We can’t ignore our need of confession.
John Wesley defined sin as a willful transgression against the known law of God. The Church of the Nazarene teaches that if we sin unintentionally or unknowingly, we are not responsible for that sin. Should we still confess it?
Before we tackle that question, let’s note that by discriminating between intentional sin and unintentional sin, Wesley affirmed the Apostle John’s teaching that we do not commit intentional “sin every day in word, thought, and deed” (1 John 5:18).
Still, while we can sing “Victory in Jesus,” we must acknowledge that when we are tempted, we are free by God’s grace to choose to commit, or not commit, intentional sins.
As Wesleyans, we know that we must confess our intentional sins. James teaches, “Therefore confess your sins to each other and pray for each other so that you may be healed” (James 5:16a). John writes, “If we confess our sins, he is faithful and just and will forgive us our sins and purify us from all unrighteousness” (1 John 1:9).
But what about those “unintentional sins?” Are we required to confess and seek forgiveness for them?
The Old Testament Levitical law certainly took them seriously. Appropriate sacrifices were established for the atonement not only for voluntary sins, but also for involuntary sins: “When anyone is unfaithful to the Lord by sinning unintentionally in regard to any of the Lord’s holy things, they are to bring to the Lord as a penalty a ram from the flock. . . . If anyone sins and does what is forbidden in any of the Lord’s commands, even though they do not know it, they are guilty and will be held responsible. They are to bring to the priest as a guilt offering a ram from the flock” (Leviticus 5:15, 17–18a).
Thankfully, we can be forgiven, as the Apostle John reminds us: "My dear children, I write this to you so that you will not sin. But if anybody does sin, we have an advocate with the Father—Jesus Christ, the Righteous One" (1 John 2:1–2).
However, we may fail to remember that we must also humbly address and confess our unintentional sins to God and to each other. This Christmas season, as we celebrate Immanuel, God is with us, we humbly bow at the Lord’s feet.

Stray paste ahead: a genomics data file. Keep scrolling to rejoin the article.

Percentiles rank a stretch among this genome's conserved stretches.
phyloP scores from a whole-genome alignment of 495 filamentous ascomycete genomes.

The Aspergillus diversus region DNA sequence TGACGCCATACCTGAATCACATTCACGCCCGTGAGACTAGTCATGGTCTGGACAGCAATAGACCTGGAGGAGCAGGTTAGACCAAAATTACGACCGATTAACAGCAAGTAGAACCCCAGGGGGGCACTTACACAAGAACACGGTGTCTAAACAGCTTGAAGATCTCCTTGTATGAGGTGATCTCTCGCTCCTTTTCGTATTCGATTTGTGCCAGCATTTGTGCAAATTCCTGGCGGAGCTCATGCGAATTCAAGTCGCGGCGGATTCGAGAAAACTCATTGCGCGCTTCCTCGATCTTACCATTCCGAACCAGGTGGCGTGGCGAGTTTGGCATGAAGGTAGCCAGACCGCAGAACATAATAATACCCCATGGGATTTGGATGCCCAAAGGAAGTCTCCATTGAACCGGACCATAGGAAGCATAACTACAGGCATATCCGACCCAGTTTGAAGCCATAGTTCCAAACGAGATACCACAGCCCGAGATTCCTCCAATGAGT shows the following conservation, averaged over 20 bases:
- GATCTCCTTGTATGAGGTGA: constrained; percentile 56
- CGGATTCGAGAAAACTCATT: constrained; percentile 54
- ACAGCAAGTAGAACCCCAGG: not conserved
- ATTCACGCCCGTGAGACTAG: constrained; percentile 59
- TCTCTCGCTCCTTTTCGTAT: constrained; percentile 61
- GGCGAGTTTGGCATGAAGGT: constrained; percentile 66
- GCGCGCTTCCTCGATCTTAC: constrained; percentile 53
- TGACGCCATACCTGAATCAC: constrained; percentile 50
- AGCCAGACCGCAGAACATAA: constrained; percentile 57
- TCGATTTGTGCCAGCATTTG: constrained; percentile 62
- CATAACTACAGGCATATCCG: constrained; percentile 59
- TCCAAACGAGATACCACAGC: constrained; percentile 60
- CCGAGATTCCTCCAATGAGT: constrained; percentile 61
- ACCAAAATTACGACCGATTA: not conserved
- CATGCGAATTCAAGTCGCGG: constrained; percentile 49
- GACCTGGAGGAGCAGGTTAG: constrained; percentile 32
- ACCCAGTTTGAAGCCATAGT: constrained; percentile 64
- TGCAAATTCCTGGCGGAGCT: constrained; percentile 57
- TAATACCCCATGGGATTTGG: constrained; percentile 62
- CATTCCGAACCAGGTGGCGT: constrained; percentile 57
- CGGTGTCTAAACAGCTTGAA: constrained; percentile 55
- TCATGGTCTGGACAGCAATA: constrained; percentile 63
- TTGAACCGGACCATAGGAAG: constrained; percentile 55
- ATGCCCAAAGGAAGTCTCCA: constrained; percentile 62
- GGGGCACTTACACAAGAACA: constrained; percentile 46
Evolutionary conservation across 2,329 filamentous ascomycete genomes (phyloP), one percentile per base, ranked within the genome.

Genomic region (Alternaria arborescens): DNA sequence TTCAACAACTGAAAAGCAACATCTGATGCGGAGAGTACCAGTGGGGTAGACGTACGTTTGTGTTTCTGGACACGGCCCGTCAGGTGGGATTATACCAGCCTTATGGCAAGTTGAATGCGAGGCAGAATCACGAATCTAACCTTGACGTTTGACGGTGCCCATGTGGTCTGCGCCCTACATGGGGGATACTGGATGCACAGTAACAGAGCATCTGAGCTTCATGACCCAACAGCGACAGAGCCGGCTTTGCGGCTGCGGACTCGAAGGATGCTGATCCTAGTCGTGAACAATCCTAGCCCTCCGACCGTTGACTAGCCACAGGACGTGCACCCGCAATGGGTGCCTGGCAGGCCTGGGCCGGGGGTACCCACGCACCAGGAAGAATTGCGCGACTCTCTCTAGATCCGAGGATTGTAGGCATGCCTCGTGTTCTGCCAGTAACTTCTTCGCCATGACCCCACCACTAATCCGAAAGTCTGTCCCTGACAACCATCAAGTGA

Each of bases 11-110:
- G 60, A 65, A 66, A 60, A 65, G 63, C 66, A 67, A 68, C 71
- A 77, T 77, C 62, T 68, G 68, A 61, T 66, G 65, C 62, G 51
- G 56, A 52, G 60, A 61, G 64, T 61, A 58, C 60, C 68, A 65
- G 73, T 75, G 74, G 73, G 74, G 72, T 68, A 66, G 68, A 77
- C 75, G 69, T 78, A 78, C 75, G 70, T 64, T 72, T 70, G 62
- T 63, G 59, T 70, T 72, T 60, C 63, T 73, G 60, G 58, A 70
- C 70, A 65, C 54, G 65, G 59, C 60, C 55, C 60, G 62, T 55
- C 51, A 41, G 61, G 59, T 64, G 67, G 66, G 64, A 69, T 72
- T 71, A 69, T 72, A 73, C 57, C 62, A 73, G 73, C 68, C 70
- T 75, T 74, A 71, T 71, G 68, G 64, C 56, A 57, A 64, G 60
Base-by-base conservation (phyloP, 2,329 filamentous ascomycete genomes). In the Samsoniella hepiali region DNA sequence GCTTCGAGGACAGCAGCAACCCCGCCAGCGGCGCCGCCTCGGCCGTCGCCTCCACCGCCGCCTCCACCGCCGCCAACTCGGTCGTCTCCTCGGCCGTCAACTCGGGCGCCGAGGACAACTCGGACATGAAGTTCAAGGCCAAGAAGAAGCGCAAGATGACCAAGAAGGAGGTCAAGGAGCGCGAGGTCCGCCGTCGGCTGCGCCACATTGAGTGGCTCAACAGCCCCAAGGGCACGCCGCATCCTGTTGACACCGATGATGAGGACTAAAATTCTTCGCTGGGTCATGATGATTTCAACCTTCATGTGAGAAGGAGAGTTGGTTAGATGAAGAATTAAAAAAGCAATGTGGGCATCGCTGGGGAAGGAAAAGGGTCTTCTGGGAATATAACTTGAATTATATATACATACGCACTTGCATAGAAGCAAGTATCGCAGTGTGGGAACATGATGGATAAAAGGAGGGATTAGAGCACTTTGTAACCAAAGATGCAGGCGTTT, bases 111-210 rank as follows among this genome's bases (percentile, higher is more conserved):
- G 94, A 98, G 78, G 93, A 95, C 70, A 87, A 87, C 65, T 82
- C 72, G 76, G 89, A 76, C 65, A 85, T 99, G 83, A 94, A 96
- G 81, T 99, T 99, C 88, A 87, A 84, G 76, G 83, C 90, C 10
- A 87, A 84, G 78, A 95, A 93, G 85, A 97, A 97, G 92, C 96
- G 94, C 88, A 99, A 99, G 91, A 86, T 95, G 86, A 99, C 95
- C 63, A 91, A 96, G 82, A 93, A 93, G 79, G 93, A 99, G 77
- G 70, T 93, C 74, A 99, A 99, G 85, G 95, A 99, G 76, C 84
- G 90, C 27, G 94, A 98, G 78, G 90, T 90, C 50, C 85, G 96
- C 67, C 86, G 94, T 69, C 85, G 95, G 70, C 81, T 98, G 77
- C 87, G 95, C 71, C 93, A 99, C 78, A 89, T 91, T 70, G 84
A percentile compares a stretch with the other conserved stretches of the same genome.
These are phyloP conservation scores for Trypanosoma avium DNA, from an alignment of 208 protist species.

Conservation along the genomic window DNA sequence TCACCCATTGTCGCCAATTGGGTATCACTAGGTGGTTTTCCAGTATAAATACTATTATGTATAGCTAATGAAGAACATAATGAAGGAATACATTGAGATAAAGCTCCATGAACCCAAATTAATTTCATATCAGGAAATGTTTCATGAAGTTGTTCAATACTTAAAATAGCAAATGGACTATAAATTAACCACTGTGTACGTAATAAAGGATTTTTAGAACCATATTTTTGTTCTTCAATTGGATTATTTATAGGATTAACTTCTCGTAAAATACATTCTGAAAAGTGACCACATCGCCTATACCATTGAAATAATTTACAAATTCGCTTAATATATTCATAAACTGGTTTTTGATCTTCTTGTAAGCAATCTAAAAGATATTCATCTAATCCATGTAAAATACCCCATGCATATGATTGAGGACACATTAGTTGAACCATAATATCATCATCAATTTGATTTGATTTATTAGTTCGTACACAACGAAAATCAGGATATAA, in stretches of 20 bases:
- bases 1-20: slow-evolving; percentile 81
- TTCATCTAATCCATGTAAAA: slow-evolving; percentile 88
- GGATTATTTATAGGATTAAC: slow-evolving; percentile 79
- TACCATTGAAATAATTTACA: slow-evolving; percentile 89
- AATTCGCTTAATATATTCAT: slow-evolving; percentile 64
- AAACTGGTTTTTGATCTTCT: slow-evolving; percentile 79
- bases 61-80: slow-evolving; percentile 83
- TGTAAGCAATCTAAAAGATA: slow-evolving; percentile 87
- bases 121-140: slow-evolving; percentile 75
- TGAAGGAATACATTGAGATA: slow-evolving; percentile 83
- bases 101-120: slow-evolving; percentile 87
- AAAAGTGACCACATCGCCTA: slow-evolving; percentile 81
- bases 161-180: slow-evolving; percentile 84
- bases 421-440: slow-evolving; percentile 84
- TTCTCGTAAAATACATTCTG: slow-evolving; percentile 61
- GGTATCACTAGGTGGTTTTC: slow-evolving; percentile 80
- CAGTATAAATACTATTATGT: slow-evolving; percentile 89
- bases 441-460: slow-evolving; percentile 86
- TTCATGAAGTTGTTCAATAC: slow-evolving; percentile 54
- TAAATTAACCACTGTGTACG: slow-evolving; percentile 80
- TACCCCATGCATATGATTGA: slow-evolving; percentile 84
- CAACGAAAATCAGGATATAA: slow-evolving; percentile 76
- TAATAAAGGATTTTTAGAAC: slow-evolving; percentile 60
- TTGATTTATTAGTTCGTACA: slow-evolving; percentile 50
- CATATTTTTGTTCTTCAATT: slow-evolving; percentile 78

Here is a confessional prayer that my wife and I have used in recent times of prayer.
Lord, we worship You as our savior and our deliverer. You are the Victor over sin and death in our world and in our lives. We are totally dependent on You. We are the branches attached to You, our living vine. Every moment we need the redemptive work of Your death and the work of Your grace.
We desire to become like You in word, thought, and deed; however, we confess that at times our lives fall short of Your glory. As humble pilgrims on this highway of holiness, we have not always lived the way You have told us to live.
As You were tempted, Lord, we are also tempted to live for the flesh, to seek power, and to live for the approval of others. Forgive us for the wrong things we have done and for the good things we failed to do. Forgive us for not truly trusting and obeying You, which lead us to self-pity, fear, and worry.
We confess that at times we are selfish and proud, ignoring You, Lord, and neglecting others. Fill us with Your love that we may forgive others as You have forgiven us. We confess that we have not loved You, Lord, with all our heart, soul, mind, and strength, and we have not loved those around us as we love ourselves.
Baptize us with Your holy love, cleansing our hearts from all that displeases You. Father, through the redeeming death of Your Son on the cross, and by the Holy Spirit’s constant infilling and cleansing, we pray You will deliver us from evil, for Your name’s sake. Amen.
Jerry D. Porter is general superintendent emeritus in the Church of the Nazarene.
Please note: This article was originally published in 2016. All facts, figures, and titles were accurate to the best of our knowledge at that time but may have since changed.